Culver’s Women’s Celebration 2018 carried the theme “Dare to Be . . .”
And, according to the three honorees selected by the CWC committee, the best advice they had was simple. “Dare to Be . . . You.”
Each woman – Melody Gandy, Justin Phillips, and Dayle Haddon – told the Culver Girls Academy students during their recognition program on Feb. 28 that the best thing each girl could do is be secure in herself. Girls confident in themselves can accomplish great things, they explained.
For Melody Gandy, who was nominated and introduced by her niece Ashley Trube ’18 (Kokomo, Indiana), women need to have belief and passion in what they are doing. She serves as chairman of board of directors for the Invisible Girl Project, which focuses on the gendercide, neglect, and trafficking of young girls in India.
In southern India, the words “It’s a girl” can often be a death sentence, Gandy said. Approximately 37 million female babies have been killed in that region. That is like wiping out “North Carolina and Texas.” Other female children are beaten, neglected, or end up in the human trafficking rings.
But programs like the Invisible Girl Project are making a difference, providing safe havens for these girls, who only want an education. One of the girls her family is sponsoring has now entered college and is planning on becoming a nurse.
They are beating the odds, she said, but that is because they have belief and passion in who they are and what they want to become. Likewise, she said, the girls in the audience need to “know your worth. Know your value. Let’s be women who dare to be.”
Justin K. Phillips, the founder and executive director of Overdose Lifeline, Inc. was nominated and introduced by her daughter Audrey Sims ’18 (Indianapolis, Indiana). Phillips said when her middle son Aaron died of a heroin overdose, he was 20. Instead of hiding from it, she chose to stand up and talk about it.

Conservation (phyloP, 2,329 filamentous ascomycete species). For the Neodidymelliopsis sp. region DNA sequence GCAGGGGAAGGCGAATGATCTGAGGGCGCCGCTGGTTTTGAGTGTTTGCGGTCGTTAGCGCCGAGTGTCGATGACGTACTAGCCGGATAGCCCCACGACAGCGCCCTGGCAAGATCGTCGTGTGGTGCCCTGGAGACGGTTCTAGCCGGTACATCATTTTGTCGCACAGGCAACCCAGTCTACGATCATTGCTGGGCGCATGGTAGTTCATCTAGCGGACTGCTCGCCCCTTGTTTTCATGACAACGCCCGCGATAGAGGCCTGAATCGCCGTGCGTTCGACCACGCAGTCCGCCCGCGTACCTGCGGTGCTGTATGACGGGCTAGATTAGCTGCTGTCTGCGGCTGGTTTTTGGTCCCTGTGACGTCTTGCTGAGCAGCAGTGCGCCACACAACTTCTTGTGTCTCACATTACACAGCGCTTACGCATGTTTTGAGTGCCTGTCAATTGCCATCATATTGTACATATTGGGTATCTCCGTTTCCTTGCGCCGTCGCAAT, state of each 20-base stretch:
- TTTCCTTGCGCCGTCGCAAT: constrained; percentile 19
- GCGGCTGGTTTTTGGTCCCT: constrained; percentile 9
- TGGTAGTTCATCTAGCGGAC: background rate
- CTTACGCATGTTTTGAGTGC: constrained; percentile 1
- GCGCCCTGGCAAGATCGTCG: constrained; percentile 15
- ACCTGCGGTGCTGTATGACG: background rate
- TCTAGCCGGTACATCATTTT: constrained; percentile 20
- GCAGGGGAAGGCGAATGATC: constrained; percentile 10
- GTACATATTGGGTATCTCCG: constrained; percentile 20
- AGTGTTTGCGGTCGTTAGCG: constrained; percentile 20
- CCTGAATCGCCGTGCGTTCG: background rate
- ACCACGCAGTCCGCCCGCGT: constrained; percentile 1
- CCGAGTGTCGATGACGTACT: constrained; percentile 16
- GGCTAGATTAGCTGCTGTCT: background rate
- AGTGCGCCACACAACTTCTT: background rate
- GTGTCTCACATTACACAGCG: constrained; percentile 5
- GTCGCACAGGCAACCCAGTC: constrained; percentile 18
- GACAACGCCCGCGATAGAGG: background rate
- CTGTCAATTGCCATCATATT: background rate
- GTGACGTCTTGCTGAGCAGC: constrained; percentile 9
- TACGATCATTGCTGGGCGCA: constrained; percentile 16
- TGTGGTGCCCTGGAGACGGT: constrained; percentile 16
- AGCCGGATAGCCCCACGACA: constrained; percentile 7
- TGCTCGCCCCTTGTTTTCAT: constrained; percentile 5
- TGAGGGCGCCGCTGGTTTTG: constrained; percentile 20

“Daring to be what life gives you,” she said. Addiction is a disease like diabetes and cancer, and it needs to be addressed in the same manner. “We fear what we do not understand.”
She never talked to anyone about his addiction after she found out and less than a year later, he was dead. That is when she decided to “chip away at the stigma.”
Indiana has the 15th highest death rate for opiod abuse, Phillips said. Children who are given Vicadin to ease the pain are five times more likely to use drugs. Aaron was given his first opiod by his pediatrician, she added. These are things that must be addressed.
Her position in life is not going to change, Phillips said. “We cannot negotiate who we are. We can try to fit in but we are not being ourselves. Dare to be you.”
Dayle Haddon has done it all. From being a ballerina to a model to an actress to a writer to the founder of WomanOne, a non-profit focused on improving the access girls have to education.
But she has also been an administrative assistant for a small advertising agency, making the coffee, filing papers, and answering the phone. All after she was told, at age 38, she was “too old” to be a model. It was a good way to building her humility, she said. That is until she found out that the dog being used in an ad campaign “was making more money than I did. That’s when I knew it was time to move on.”
Haddon has since been a model for L’Oreal, Revlon, Estee Lauder and Max Factor. She also wrote her two best-selling books on beauty and living in balance. “We are all beautiful,” she explained, “because beauty comes from within. Every age has secrets to tell you.”
Nominated and introduced by her granddaughter Ellie Slater ’20 (New York), Haddon’s non-profit work has focused on providing educational resources for girls. As she has traveled the world, Haddon said, she has found the universal wish of every girl is to simply learn.
In one generation, the program has produced doctors, lawyers, and nurses. “Educate a girl, change the world,” she said.
She told the students that each person only has so much emotional capital to spend. That is why it is important to find what is important to them individually. They should “dare to find the value in your life. Dare to do more. Because daring brings more doing.”